What Makes a Molecule Smell?

By Ahmed Barakat, Communications Specialist

When I first learned about smell, my middle school science teacher said that molecules are the small particles responsible for all physical and chemical properties of a substance, including what that substance smells like. She would then spray a little bit of perfume to make the case that the particles floating around the classroom were the reason we could smell the perfume.

My then little brain never really understood how molecules did that. Thankfully, it turns out that it wasn’t just me. Such a basic and fundamental question like “what makes a molecule smell?” has remained unanswered for quite a long time.

To better understand that question, Dr. Joel Mainland, a neuroscientist at Monell Chemical Senses Center, suggests we compare our current understanding of smell to our understanding of vision. “We can see all around us because the light emitted by or bouncing off different objects is visible light,” he said. “Similarly, we can smell all around us when the molecules floating into our noses happen to be odorous molecules.”

Taking this thought process a step further, we can notice a fundamental gap in our knowledge of the sense of smell. On the one hand, the visibility of light can be predicted by properties like its wavelength falling within a certain range, a visible spectrum. On the other hand, the properties that allow molecules to act as odorants have, for the longest time, remained completely unknown.

Scientists have previously tried to fill in these gaps, but their efforts have failed to provide concrete empirical evidence for where the boundaries of an olfactory space are drawn. And just like how the visible spectrum represents a range of values that includes all visible light, an analogous olfactory space would represent a range of values that encompasses all the odorous molecules out there.

For years now, researchers from the Mainland Lab have been working on advancing our understanding of the olfactory space. “I inherited this project,” said Emily Mayhew, PhD, a former Monell postdoctoral fellow, now at Michigan State University. “Other members of the Mainland Lab had gathered most of the data before I came on board, but my job was to build a model that made sense of the data and to communicate the results.”

Molecules go through several phases on their way towards the olfactory receptors, the structures responsible for capturing odorants and initiating a perception of odors. First, they travel from their source towards the olfactory epithelium, a region at the very top of the nasal cavity where the olfactory receptors are located. In order for the molecules to complete this air phase, they need to have a level of volatility that allows them to easily evaporate or leave the surfaces of their sources.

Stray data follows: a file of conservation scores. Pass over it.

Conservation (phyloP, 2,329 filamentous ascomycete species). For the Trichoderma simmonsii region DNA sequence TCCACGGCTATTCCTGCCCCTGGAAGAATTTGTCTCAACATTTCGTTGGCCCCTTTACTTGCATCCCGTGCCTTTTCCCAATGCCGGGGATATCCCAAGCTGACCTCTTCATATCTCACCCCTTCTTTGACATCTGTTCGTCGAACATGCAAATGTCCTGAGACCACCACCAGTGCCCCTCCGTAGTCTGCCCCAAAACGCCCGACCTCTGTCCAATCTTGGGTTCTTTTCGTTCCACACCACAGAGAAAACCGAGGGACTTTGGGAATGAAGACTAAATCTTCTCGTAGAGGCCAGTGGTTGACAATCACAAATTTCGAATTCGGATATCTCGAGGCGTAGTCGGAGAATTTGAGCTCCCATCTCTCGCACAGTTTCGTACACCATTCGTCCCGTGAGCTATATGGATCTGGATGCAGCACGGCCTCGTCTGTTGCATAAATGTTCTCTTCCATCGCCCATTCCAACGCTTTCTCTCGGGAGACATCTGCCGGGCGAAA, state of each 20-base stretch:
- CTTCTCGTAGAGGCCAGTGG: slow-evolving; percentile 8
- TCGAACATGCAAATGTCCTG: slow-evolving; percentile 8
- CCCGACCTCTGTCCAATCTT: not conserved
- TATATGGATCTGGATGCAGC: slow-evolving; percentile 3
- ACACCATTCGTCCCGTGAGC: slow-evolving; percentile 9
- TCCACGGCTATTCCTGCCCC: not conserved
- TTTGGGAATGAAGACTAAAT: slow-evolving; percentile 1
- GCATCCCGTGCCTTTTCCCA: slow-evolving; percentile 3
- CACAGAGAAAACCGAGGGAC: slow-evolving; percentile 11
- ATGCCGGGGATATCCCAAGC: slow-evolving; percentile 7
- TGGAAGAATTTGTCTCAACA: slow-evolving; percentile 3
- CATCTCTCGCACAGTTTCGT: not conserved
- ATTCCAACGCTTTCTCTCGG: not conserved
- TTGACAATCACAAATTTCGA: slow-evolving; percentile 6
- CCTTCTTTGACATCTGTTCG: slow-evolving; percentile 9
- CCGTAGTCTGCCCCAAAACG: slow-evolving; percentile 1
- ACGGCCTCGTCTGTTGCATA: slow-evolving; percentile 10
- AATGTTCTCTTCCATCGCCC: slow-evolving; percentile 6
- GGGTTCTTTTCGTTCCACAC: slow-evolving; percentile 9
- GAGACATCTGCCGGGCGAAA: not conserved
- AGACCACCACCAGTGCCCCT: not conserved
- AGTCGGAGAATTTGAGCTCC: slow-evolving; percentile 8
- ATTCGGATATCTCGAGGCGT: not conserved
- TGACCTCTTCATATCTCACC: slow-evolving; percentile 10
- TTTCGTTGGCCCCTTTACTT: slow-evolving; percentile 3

However, the molecules need not be too volatile so that they are able to complete the next part of their journey: the mucus phase. At this stage, molecules will pass through the mucus layer coating the olfactory epithelium and protecting the olfactory receptors.

Finally, they reach the binding phase, where they are face-to-face with the olfactory receptors. However, in order to escape the mucus layer and enter the binding pockets of their receptors, the molecules need to be hydrophobic enough. Namely, they should have the ability to avoid dissolving in a water-based medium like the mucus layer.

With this understanding of an odorant’s journey in mind , the research team trained computer models to predict whether molecules were odorous based on the characteristics that allow them to successfully complete the journey: volatility and hydrophobicity. And even though olfaction is a complicated and incompletely understood sense, the computer models have now shown that “the rules for which molecules are odorants appear to be quite simple,” said Mayhew. “Molecules that are volatile enough, not too volatile, and also hydrophobic enough are generally odorous.”

In other words, according to their research paper, published earlier this year, if you were presented with a molecule that no human nose has ever encountered, but it could physically reach your olfactory receptors, you could still smell that molecule!

Richard Gerkin, PhD, a professor at Arizona State University and an affiliated scientist of Monell, helped build and evaluate some of the computer models. He said that prior to this project, he would have guessed that many molecules (perhaps hundreds or thousands every day) were reaching olfactory receptors and silently passing like ships in the night, failing to produce any signal and thus no odor.

“But this work shows that in fact nearly every molecule that can make it to the receptors is very likely to have an odor,” added Gerkin, who also produced a visualization of the odor space showing the universe of possible molecules and the regions of that universe where odorous molecules live.

This newly defined odor space is a major advancement in our understanding of the sense of smell. Based on the knowledge that molecules with sufficient volatility and hydrophobicity are generally odorous, there are likely billions of odorants in the olfactory space that have never been smelled before. It is almost as if our entire olfactory receptors repertoire has evolved to provide complete coverage of molecules that have the physical capacity to reach the olfactory epithelium.

The researchers hope that such a massive unexplored space of odorous molecules will inspire other scientists to explore novel types of odorants. “We now have a stronger-than-ever idea of where the boundaries of the odorous space are drawn,” said Mainland. And just like we could explain what makes light visible, now we can recognize an odorous molecule from its characteristics.